A U.S.-led coalition airstrike in Raqqa, Syria, killed a senior leader of the Islamic State of Iraq and the Levant, Air Force Col. John Dorrian, the spokesman for Combined Joint Task Force Operation Inherent Resolve, told reporters today.
Dorrian addressed Pentagon reporters from Baghdad via teleconference and said Iraqi national Abdul Basit al-Iraqi was in charge of ISIL's Middle East external networks that included American, Turkish and European targets. He was a key facilitator for ISIL's external operations routes through Turkey and was responsible for attacks within the Middle East, the spokesman added.
“Along with these external attacks and plots, he has also been connected to convoy, reconnaissance and facilitation-extremist travel, finances and weapons in the region,” Dorrian said. “His death degrades and delays ISIL's current plots against regional targets and deprives them of a capable senior manager who provided oversight over many external attacks.”
Counter-ISIL Fighting Progresses in Syria
Significant progress in the effort to counter ISIL is being made in Syria, where Syrian Democratic Forces are liberating previously held ISIL territory, Dorrian said.
“In the past week, the coalition conducted more than 60 kinetic strikes against ISIL fighters, leaders and infrastructure to support the Syrian Democratic Forces’ operations to isolate Raqqa along two converging axes of advance,” he said.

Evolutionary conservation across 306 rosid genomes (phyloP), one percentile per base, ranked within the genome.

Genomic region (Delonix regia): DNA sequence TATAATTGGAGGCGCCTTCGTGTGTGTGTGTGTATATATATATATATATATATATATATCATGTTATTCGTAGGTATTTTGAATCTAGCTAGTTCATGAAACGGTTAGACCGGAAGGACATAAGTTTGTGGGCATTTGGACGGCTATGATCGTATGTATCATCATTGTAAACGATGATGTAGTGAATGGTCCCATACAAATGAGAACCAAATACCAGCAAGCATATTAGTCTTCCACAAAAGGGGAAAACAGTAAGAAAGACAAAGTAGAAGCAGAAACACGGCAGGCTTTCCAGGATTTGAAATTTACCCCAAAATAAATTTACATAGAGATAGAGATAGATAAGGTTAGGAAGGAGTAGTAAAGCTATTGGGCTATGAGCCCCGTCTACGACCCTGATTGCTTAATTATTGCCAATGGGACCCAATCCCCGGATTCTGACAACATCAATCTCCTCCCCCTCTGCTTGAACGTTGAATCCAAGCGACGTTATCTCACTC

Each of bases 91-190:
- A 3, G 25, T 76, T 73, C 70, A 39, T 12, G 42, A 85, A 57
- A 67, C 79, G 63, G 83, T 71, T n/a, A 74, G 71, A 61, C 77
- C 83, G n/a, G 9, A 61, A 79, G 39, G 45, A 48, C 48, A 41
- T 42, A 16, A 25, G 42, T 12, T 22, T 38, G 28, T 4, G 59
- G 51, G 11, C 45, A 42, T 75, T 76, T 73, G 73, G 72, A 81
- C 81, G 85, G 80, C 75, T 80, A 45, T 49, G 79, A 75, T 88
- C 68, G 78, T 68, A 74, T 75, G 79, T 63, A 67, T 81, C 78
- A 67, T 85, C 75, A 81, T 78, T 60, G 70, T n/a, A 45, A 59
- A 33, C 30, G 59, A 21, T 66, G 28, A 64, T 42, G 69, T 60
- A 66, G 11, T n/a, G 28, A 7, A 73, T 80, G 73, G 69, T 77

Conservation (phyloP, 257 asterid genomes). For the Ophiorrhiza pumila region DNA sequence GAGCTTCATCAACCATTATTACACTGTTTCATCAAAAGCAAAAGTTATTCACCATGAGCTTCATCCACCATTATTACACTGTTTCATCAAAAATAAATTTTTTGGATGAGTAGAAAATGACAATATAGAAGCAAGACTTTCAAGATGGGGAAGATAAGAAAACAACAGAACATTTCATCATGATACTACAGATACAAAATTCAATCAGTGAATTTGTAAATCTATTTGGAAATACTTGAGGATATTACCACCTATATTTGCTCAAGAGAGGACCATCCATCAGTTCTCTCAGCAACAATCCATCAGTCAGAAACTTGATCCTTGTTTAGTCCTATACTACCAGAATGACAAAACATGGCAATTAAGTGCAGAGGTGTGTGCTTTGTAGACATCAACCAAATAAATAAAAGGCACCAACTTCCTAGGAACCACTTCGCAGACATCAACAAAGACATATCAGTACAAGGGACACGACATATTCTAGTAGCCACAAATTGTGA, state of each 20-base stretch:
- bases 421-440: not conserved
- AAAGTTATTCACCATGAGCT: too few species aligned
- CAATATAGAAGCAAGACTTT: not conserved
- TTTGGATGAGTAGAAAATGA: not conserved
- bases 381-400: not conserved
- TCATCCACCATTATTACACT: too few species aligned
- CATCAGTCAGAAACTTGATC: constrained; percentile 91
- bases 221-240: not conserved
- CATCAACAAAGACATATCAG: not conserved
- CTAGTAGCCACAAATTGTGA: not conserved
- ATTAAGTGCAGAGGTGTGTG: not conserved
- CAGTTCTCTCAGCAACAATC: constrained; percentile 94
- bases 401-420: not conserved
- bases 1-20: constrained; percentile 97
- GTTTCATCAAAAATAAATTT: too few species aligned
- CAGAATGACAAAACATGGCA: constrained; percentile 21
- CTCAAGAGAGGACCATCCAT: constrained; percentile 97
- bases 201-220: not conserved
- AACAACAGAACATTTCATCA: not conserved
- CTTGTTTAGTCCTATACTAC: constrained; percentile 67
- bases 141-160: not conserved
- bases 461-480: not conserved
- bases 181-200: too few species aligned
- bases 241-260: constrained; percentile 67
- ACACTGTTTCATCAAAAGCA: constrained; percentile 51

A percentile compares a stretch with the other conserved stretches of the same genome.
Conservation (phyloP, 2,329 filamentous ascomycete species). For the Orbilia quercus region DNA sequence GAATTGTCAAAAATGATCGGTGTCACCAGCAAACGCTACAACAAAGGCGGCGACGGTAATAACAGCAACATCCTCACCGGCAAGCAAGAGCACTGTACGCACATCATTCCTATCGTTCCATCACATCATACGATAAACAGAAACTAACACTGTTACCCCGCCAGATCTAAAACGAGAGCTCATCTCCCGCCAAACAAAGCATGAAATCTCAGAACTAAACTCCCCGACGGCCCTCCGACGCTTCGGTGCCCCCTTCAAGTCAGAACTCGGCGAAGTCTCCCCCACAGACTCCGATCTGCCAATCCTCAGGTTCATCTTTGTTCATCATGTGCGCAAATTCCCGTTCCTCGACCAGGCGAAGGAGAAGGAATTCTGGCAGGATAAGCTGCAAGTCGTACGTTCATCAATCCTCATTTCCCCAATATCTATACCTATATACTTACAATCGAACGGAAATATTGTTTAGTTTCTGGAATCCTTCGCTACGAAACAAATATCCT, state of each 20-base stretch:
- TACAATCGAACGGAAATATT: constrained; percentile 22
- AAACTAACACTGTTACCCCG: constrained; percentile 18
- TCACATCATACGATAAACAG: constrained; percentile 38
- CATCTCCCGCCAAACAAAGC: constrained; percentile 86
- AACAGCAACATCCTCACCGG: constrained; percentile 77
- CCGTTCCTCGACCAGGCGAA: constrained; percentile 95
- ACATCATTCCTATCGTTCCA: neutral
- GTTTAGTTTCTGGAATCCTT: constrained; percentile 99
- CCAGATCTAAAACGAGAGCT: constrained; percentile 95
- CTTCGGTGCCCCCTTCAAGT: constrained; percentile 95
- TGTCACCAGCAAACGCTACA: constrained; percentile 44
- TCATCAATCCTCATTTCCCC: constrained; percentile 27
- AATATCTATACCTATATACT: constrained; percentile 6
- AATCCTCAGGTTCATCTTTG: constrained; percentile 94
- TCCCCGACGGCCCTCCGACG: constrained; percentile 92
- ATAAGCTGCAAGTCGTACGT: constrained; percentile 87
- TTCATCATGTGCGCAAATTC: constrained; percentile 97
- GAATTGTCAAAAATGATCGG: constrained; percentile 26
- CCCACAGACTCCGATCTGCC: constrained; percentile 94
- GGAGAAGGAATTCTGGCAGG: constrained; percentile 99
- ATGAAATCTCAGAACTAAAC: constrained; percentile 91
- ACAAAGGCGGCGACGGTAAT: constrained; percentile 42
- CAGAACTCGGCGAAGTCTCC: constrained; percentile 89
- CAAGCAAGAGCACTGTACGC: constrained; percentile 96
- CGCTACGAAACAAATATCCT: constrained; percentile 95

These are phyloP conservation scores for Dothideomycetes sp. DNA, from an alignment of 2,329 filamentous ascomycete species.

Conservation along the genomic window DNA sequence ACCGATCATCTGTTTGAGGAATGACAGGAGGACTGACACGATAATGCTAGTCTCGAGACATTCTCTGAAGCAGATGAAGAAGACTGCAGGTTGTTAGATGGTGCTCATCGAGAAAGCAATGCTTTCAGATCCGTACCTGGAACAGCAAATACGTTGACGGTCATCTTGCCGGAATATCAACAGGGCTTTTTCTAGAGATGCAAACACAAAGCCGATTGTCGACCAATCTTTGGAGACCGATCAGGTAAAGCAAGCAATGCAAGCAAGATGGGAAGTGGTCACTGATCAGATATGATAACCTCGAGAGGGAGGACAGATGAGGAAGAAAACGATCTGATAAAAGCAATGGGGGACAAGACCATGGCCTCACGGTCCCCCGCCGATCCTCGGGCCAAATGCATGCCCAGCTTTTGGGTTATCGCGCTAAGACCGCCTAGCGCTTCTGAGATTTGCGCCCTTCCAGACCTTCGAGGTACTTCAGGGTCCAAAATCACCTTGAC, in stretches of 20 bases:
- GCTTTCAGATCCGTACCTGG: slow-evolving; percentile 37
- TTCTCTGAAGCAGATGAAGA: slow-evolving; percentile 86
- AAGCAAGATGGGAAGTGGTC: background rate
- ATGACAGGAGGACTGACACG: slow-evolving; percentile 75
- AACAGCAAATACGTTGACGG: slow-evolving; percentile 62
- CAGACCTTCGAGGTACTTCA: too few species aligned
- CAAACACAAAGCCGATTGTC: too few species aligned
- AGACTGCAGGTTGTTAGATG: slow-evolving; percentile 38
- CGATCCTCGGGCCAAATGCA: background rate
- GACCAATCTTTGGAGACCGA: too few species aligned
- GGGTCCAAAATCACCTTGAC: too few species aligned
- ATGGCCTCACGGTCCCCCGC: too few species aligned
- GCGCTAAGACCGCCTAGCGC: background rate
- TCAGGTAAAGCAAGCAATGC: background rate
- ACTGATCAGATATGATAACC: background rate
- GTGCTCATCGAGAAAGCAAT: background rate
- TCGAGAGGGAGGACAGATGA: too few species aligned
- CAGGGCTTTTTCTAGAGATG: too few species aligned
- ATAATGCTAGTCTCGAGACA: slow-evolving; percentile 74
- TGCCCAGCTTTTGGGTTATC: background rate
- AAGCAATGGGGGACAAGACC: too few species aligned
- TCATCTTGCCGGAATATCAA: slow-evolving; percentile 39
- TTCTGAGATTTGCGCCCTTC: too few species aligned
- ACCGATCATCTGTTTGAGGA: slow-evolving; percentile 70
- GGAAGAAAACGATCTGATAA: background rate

The SDF has liberated about 104 square miles since the beginning of the operation, the spokesman noted.
Because ISIL considers Raqqa its capital in Syria, resistance is expected to stiffen as forces move closer to the city, Dorrian said.
Fierce Resistance Shown In Mosul
In Iraq, security forces continue making progress in clearing areas of ISIL presence in its second-largest city of Mosul, while the enemy has put up fierce resistance, the colonel said.
“This is neighborhood-to-neighborhood fighting, particularly in the east, and the Iraqi security forces have moved deliberately and exercised a laudable level of restraint … to protect civilian life,” he noted.
ISIL fighters, on the other hand, have done the opposite by using citizens as human shields, dressing as members of the Iraqi forces, arresting people who react positively to the presence of Iraqi forces, arresting civilians who have phones, and using tunnels to infiltrate civilian neighborhoods, the spokesman said.
Advance Progress in Tough Fight
“This is extremely tough fighting, but the [Iraqi forces have] continued their advance, liberating Nimrod this past week after initial tough fighting, followed by [ISIL] retreating toward Mosul,” Dorrian said.
In its path, the enemy has destroyed a lot of ancient architecture at Nimrod and sold artifacts on the black market to finance their operations, the colonel said, adding, “This is another in a string of atrocities conducted by [ISIL] and the evidence of these events mounts as they continue to lose territory.”
(Follow Terri Moon Cronk on Twitter: @MoonCronkDoD)